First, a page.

The futuristic DFAB House at Switzerland’s ETH Zurich University is finally open, proving a bold proof-of-concept that was constructed using a first-generation robot that built a 200-square-foot home on the school’s campus. The project brought together a suite of cutting-edge technologies including 3D printing, modular construction, and new methods of construction. Reportedly, it’s the first house in the world to be designed, planned and built using primarily digital processes.
“The architectural potential of digital fabrication technologies is immense. Unfortunately, these technologies are still scarcely used on construction sites. With the DFAB House, we are able to test new technologies hand in hand with industry and thus accelerate the transfer from research to practice,” Matthias Kohler, ETH Professor of Architecture and Digital Fabrication, said in a statement.
While not the most cutting-edge smart home in the world, the DFAB House does come with a lot of nifty technology pre-installed. A simple command opens the blinds and warms the kettle for the inevitable cup of tea. Intelligent, multi-stage home security, automated glare and shading options, and the latest generation of networked, intelligent household appliances complete the design, at least for now.
The 200-square-meter house, which is mounted on the uppermost platform of the university’s modular research and innovation building, also saves heat from wastewater, pumps hot water back into the boiler when not in use, and employs photovoltaic modules on the roof that supply roughly one and a half times the energy needed to power the unit. More importantly, the project demonstrates the viability of a range of digital building technologies used together, instead of alone.
“Unlike construction projects that use only a single digital building technology, such as 3D-printed houses, the DFAB House brings a range of new digital building technologies together. This allows us to use the advantages of each individual method as well as their synergies, and express them architecturally,” Kohler said.
These new technologies included an invaluable new robot, the In Situ Fabicator I, which is mounted on caterpillar tracks that can fabricate dense mesh sections that act as a framework and reinforcement for poured concrete walls. This robot is dust-proof and waterproof and is internet-connected so that architects and builders can make real-time changes to its construction process at any time. Once the walls hardened, they were topped with an integrated ceiling slab manufactured by a large-scale 3D printer.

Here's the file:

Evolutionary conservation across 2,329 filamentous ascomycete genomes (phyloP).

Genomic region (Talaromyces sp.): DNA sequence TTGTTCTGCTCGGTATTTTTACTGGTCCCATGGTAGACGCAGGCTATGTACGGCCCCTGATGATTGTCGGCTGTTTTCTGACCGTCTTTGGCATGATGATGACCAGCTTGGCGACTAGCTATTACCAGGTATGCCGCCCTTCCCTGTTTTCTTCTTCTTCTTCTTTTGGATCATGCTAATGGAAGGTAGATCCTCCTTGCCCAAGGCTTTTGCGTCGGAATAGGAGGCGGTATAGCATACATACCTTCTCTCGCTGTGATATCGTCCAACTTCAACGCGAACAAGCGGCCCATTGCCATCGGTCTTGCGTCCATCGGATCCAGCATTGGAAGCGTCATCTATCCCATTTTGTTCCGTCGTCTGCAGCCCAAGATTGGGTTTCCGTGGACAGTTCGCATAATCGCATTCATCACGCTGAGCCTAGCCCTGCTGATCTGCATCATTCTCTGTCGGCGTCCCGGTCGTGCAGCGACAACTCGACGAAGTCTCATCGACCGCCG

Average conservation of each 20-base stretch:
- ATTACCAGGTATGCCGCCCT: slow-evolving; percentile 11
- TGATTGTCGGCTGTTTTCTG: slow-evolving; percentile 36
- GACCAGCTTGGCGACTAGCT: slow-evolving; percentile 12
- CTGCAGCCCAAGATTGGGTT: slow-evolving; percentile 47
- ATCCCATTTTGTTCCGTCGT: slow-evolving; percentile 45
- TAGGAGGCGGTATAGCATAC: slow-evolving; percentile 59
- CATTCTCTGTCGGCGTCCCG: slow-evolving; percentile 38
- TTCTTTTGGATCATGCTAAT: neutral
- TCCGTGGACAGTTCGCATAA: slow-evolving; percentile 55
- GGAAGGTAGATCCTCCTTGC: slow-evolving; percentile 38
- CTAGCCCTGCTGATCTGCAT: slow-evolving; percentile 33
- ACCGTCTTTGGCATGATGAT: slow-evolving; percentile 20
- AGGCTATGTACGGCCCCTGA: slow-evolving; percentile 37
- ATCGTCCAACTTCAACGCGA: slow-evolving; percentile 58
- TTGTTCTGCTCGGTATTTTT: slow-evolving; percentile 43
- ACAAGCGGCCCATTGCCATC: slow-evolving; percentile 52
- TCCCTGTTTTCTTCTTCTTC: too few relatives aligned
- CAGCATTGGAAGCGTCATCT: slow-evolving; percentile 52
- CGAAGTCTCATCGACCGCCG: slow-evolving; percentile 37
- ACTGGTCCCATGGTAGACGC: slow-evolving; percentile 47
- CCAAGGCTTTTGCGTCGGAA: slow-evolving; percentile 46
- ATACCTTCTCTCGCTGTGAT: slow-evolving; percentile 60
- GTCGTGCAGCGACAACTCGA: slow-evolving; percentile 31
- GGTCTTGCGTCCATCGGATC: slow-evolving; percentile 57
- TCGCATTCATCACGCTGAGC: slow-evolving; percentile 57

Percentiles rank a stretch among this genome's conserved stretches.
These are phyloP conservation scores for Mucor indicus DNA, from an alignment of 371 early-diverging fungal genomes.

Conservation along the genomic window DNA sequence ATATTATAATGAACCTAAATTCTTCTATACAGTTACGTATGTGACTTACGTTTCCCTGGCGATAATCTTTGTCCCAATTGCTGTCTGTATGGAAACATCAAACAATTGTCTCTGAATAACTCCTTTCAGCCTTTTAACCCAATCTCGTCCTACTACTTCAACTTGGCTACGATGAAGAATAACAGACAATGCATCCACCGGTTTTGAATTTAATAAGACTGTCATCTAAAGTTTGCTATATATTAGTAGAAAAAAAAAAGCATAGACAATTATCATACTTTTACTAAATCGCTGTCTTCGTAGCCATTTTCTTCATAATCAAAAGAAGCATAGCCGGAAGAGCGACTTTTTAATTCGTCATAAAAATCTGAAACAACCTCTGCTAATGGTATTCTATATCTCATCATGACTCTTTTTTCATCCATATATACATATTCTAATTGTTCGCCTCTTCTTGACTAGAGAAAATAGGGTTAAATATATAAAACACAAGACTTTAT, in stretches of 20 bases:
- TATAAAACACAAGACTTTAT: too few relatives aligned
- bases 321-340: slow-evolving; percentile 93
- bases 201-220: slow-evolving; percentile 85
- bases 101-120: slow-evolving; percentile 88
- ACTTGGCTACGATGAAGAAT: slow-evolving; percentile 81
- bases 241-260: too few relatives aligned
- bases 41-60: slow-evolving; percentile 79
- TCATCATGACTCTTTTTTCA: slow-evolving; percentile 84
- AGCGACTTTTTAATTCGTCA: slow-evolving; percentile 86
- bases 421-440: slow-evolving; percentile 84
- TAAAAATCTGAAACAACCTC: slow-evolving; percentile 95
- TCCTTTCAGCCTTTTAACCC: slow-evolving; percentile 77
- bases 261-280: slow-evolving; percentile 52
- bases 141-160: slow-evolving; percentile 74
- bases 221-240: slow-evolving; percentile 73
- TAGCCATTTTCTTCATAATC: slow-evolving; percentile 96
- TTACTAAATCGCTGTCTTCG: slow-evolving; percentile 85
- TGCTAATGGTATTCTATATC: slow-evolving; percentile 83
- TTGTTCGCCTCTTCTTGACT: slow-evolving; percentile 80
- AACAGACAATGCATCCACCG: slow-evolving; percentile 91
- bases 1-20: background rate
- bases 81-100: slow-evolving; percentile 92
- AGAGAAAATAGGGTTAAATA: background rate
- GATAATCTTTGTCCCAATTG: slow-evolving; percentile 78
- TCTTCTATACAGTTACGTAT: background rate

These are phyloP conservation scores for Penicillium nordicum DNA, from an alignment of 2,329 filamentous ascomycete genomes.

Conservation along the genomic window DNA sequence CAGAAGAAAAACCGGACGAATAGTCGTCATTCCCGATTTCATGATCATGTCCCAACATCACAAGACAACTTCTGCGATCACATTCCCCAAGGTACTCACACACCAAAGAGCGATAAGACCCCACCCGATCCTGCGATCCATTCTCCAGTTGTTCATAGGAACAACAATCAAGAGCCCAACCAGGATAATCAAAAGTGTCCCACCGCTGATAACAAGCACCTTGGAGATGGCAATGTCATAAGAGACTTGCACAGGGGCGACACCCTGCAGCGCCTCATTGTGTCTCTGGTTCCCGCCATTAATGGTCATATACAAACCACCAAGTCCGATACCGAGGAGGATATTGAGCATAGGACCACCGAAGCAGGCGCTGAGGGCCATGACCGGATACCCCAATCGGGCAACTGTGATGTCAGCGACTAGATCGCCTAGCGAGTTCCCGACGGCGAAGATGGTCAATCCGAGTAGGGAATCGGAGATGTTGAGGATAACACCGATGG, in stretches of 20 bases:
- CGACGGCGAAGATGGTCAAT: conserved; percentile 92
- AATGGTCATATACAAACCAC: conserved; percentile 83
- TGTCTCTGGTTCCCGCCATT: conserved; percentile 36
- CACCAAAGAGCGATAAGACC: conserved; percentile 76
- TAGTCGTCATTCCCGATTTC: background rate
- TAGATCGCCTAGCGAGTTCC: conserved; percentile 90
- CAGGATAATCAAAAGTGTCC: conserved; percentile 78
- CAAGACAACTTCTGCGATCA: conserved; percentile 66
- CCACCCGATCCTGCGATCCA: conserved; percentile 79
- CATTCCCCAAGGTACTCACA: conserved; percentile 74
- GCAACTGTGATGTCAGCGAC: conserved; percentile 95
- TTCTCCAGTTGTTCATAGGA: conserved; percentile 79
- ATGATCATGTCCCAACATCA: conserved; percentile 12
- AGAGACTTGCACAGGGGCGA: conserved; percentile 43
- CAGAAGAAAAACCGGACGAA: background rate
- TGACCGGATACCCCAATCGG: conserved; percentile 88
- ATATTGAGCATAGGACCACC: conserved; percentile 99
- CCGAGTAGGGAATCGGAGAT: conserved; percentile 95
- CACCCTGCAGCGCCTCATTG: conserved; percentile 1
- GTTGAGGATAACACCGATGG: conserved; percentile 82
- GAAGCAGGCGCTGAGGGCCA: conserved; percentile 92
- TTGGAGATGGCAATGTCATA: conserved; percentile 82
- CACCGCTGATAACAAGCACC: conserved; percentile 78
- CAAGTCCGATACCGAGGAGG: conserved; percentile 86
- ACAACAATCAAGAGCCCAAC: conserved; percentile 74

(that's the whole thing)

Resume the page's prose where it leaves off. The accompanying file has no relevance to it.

Simultaneously, the individual rooms for the second and third floors were prefabricated at ETH Zurich’s Robotic Fabrication Laboratory using constructing robots to assemble the timber and concrete elements.
In addition to testing new building and energy technologies under real-life conditions, the ETH Zurich house project will also enable the team to design solutions for future robots. The current In Situ Fabricator I is too heavy to enter many standard buildings, and can only manipulate objects up to 88 pounds. The team has already designed and built a next-generation robot arm with a hydraulic actuator that can manipulate heavier objects with equal precision and better reliability.
The DFAB House is part of the National Center of Competence in Research (NCCR) Digital Fabrication Project. Along with other futuristic construction experiments, the university has integrated the DFAB House on the periphery of the NEST (Next Evolution in Sustainable Building Technologies), a modular research and innovation building at the ETH Zurich campus.
In around two months’ time, the first residents and academic guests will move into DFAB House, testing it as a residential and working space for guest researchers of the NEST project.
Updated on March 12, 2019: The DFAB House is now open and residents and academic guests are expected to move in soon.